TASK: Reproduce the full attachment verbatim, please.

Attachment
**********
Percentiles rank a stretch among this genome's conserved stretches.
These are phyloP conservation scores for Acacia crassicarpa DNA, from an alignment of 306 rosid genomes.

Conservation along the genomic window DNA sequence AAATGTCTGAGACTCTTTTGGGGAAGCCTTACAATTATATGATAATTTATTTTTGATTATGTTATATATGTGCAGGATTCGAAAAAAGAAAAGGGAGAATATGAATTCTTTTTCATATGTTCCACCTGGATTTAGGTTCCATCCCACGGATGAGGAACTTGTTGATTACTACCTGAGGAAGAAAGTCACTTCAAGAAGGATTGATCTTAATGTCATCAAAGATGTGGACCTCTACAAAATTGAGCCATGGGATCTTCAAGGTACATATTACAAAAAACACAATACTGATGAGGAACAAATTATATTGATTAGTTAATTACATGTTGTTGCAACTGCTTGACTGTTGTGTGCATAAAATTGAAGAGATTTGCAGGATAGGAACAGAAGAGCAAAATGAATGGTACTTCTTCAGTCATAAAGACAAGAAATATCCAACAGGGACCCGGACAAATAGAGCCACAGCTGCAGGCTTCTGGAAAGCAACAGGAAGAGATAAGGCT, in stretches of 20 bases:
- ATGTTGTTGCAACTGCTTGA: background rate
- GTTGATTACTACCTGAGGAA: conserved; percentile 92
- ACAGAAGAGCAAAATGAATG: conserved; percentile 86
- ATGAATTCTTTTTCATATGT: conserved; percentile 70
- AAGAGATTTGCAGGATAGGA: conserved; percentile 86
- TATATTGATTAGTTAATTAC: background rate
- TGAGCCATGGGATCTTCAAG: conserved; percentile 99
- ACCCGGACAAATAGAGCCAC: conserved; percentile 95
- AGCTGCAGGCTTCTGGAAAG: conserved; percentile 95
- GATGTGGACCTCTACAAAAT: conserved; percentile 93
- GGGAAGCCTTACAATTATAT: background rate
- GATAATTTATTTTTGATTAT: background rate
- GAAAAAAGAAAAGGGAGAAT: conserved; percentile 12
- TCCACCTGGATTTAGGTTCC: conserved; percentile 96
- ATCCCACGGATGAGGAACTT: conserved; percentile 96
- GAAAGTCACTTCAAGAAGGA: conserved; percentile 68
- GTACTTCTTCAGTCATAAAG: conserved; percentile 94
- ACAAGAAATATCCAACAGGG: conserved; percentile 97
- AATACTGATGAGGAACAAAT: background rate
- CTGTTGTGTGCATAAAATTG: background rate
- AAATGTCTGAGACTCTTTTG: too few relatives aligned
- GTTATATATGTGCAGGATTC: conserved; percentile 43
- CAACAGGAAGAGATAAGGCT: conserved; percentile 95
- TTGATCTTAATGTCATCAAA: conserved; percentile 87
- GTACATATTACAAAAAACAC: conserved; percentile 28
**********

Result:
Percentiles rank a stretch among this genome's conserved stretches.
These are phyloP conservation scores for Acacia crassicarpa DNA, from an alignment of 306 rosid genomes.

Conservation along the genomic window DNA sequence AAATGTCTGAGACTCTTTTGGGGAAGCCTTACAATTATATGATAATTTATTTTTGATTATGTTATATATGTGCAGGATTCGAAAAAAGAAAAGGGAGAATATGAATTCTTTTTCATATGTTCCACCTGGATTTAGGTTCCATCCCACGGATGAGGAACTTGTTGATTACTACCTGAGGAAGAAAGTCACTTCAAGAAGGATTGATCTTAATGTCATCAAAGATGTGGACCTCTACAAAATTGAGCCATGGGATCTTCAAGGTACATATTACAAAAAACACAATACTGATGAGGAACAAATTATATTGATTAGTTAATTACATGTTGTTGCAACTGCTTGACTGTTGTGTGCATAAAATTGAAGAGATTTGCAGGATAGGAACAGAAGAGCAAAATGAATGGTACTTCTTCAGTCATAAAGACAAGAAATATCCAACAGGGACCCGGACAAATAGAGCCACAGCTGCAGGCTTCTGGAAAGCAACAGGAAGAGATAAGGCT, in stretches of 20 bases:
- ATGTTGTTGCAACTGCTTGA: background rate
- GTTGATTACTACCTGAGGAA: conserved; percentile 92
- ACAGAAGAGCAAAATGAATG: conserved; percentile 86
- ATGAATTCTTTTTCATATGT: conserved; percentile 70
- AAGAGATTTGCAGGATAGGA: conserved; percentile 86
- TATATTGATTAGTTAATTAC: background rate
- TGAGCCATGGGATCTTCAAG: conserved; percentile 99
- ACCCGGACAAATAGAGCCAC: conserved; percentile 95
- AGCTGCAGGCTTCTGGAAAG: conserved; percentile 95
- GATGTGGACCTCTACAAAAT: conserved; percentile 93
- GGGAAGCCTTACAATTATAT: background rate
- GATAATTTATTTTTGATTAT: background rate
- GAAAAAAGAAAAGGGAGAAT: conserved; percentile 12
- TCCACCTGGATTTAGGTTCC: conserved; percentile 96
- ATCCCACGGATGAGGAACTT: conserved; percentile 96
- GAAAGTCACTTCAAGAAGGA: conserved; percentile 68
- GTACTTCTTCAGTCATAAAG: conserved; percentile 94
- ACAAGAAATATCCAACAGGG: conserved; percentile 97
- AATACTGATGAGGAACAAAT: background rate
- CTGTTGTGTGCATAAAATTG: background rate
- AAATGTCTGAGACTCTTTTG: too few relatives aligned
- GTTATATATGTGCAGGATTC: conserved; percentile 43
- CAACAGGAAGAGATAAGGCT: conserved; percentile 95
- TTGATCTTAATGTCATCAAA: conserved; percentile 87
- GTACATATTACAAAAAACAC: conserved; percentile 28